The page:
We’ll Make More

Plates they will shift
Houses will shake
Fences will drift
We will awake
Only to find
Nothing’s the same.

Home is a Fire – Death Cab For Cutie

It was cloudy yesterday, the first cloudy day in nearly a week. Any time there’s a stretch of several sunny days in a row, I have a tendency to greet the first cloudy one with a measure of shock, seasoned with a spritz of dismay. I wonder if there are others like myself—those who fall into the trap of assuming the way things are at this moment, this is how they shall remain. I suppose there are plenty like me. It seems to be a common trait in humans. We react with legitimate surprise when we see a child for the first time in a year and marvel at how much he’s changed. My, how you’ve grown! Likewise, if we catch sight of an actress who’s been MIA for a few years, we’re inclined to remark, Wow, she really got old! News flash, buddy: we’ve all gotten old.

This is what makes our current crisis so difficult. Much of what we’ve grown accustomed to has changed and will never be the same. Many of our favorite restaurants are closed, and some won’t be back. A lot of businesses won’t be back. It only recently occurred to me that there will be no baseball this year. NO BASEBALL! I haven’t been to a Mariners game in years, but the idea that there won’t be baseball in Seattle for the first time in almost fifty years makes me sad inside. We’ve enjoyed a good stretch of economic sunshine, and suddenly it’s pouring down rain. Few of us brought umbrellas to this particular shit storm.

I’m one of the lucky ones. By chance, I stumbled into a line of work that is essential. Many who read this are not so fortunate. I ought to be more grateful than I am. Instead of being thankful for air to breathe and water to drink, I’m busy griping about the rain. I’ve found it helpful to remind myself that the things we are losing in this mess—the ceremonies, the social gatherings, the businesses—are constructs of our own collective imagination, and as it is with all products of imagination, we can imagine new things. It’s not just that we can; I am absolutely confident we will.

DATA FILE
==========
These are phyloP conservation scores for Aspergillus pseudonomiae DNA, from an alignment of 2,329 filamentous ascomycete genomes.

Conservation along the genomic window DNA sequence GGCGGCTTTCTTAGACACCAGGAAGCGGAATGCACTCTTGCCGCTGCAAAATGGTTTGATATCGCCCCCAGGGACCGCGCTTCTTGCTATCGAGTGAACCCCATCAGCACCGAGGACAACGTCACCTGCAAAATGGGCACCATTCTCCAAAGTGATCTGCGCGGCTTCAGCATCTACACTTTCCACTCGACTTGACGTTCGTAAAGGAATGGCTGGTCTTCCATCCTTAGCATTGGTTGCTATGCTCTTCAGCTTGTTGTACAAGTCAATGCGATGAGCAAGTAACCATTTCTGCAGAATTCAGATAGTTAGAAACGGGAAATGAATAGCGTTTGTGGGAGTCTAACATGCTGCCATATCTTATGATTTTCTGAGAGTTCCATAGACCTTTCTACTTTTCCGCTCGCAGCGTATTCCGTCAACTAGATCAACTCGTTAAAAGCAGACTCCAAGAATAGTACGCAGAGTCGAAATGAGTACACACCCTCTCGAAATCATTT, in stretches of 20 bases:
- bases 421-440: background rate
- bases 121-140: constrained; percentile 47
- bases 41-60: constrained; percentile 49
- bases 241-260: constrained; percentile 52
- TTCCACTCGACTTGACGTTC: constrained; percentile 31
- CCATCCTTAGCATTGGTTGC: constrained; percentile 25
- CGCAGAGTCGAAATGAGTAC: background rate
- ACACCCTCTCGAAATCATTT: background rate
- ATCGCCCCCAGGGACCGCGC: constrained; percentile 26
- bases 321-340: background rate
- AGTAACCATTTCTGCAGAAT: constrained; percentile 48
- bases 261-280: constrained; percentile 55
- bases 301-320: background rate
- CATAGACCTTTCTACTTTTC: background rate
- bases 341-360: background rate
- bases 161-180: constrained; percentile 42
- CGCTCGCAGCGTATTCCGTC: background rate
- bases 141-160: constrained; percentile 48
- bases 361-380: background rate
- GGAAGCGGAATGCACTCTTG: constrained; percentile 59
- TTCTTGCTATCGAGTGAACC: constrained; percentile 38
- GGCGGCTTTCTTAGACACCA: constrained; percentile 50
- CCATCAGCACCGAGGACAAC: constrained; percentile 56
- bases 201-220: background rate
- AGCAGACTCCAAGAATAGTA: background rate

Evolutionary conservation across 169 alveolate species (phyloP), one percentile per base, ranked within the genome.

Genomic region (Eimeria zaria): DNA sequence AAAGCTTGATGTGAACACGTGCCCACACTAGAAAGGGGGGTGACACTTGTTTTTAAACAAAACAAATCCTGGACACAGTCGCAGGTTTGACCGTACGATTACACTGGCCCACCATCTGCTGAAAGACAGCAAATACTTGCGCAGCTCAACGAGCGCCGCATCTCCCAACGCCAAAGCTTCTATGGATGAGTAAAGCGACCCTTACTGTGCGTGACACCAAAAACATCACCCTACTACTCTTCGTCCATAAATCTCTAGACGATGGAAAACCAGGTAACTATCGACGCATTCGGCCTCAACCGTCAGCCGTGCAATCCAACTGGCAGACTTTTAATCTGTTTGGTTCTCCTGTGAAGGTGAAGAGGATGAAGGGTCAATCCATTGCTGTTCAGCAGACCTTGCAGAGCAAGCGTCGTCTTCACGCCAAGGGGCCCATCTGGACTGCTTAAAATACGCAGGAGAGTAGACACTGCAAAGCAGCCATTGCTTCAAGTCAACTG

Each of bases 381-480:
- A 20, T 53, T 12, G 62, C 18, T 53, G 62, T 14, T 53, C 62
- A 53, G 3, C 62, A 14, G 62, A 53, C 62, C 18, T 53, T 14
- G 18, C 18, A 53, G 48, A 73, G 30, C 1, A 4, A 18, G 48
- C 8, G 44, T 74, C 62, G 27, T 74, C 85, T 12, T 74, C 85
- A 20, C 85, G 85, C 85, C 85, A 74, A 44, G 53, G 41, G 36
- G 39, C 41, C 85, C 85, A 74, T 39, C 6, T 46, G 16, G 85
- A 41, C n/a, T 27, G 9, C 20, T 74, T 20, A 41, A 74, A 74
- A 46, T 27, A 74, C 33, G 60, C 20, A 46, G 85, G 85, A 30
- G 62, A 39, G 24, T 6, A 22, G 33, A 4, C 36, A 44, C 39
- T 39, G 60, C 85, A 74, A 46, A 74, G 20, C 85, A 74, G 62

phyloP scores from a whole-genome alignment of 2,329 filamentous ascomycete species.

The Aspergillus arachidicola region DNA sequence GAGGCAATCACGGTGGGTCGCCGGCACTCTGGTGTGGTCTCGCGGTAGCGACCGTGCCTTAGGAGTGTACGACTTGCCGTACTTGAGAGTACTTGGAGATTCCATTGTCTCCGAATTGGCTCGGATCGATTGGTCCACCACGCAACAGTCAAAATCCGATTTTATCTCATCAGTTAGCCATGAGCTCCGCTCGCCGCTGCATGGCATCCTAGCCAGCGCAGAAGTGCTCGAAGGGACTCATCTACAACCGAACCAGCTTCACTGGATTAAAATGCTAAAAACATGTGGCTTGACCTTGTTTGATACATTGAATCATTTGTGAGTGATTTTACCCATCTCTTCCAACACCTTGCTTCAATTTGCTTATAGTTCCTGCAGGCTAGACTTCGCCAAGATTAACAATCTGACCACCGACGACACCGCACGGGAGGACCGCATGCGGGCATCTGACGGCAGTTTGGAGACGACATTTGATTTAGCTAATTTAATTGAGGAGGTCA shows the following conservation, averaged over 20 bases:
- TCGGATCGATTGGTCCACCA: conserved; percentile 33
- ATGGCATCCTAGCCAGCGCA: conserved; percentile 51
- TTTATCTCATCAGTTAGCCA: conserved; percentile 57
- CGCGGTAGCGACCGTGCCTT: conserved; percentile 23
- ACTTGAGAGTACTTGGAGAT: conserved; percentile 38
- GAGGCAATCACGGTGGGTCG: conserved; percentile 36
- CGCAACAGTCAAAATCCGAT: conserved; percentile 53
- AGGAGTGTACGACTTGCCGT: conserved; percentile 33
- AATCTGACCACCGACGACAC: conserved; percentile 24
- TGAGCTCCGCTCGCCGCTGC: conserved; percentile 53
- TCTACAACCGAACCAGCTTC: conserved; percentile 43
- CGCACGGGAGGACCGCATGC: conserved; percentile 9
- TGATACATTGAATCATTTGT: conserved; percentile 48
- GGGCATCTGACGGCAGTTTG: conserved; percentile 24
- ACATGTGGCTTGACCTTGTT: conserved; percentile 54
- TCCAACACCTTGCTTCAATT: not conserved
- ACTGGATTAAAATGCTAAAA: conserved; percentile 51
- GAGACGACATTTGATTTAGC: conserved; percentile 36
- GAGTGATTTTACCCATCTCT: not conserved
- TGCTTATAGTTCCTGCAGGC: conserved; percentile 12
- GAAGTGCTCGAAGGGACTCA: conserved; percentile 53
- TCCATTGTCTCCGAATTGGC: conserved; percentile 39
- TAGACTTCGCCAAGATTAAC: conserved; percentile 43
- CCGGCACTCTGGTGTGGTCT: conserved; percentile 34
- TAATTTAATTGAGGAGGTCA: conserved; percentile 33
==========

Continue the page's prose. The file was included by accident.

I used to back up stories I’d written in triplicate. After completing a draft, I would save it to my device’s local hard drive, save it to the cloud, and as a last line of defense against technical meltdown, I would save again to a thumb drive. One writer I enjoy is known to follow the above procedure, but he stores the thumb drive in his car, as an emergency backup in the event his house catches fire. All of this backing up is rooted in the common fear that creativity is a limited resource. So interesting that I could waste other resources that really are limited—water, oil, clean air—but where it comes to creativity, I behave as though it’s likely to dry up any moment.

I am convinced the power of creation is one resource which is unlimited. Many of us who grew up in the biblical tradition read the creation story as though it’s something that happened a long time ago and was finished. If you look around, it becomes obvious creation is not only something that already happened, but it’s still happening now, and it will continue to happen as far into the future as you can imagine.

There was a Doritos ad that played on television when I was a kid, starring Jay Leno speaking the line, “Crunch all you want. We’ll make more!” That silly line has brought me much comfort in these times. Whatever happens, whatever wreck we make of society as we’ve known it, we have it within us to make more. That doesn’t mean we won’t grieve with one another over what’s been lost, these are not happy times, but it does mean we have reason to hope.

If you know me, you know I love live music. When I see a musician live, I tend to keep my phone in my pocket, my eyes and ears on the stage the entire time. My reason is simple: what is happening up there will only occur once and never again. The songs are familiar, but the way it occurs at that moment is influenced by an infinite number of variables—the mix of people in the room, the weather outside, the texture of callouses on the guitar player’s left hand, what the lead singer ate for breakfast that morning—it will not occur again in the exact same way. Still, it’s a song we all know, and there are few things people love more than singing along to song we all know.

That’s what makes creativity so beautiful; it is both new and familiar at the same time. Whatever comes of the world after we decide it’s okay to go outside again, however we choose to rebuild, it will appear to us like a song that is both new and familiar at the same time. It may sound better than any song we’ve heard before.

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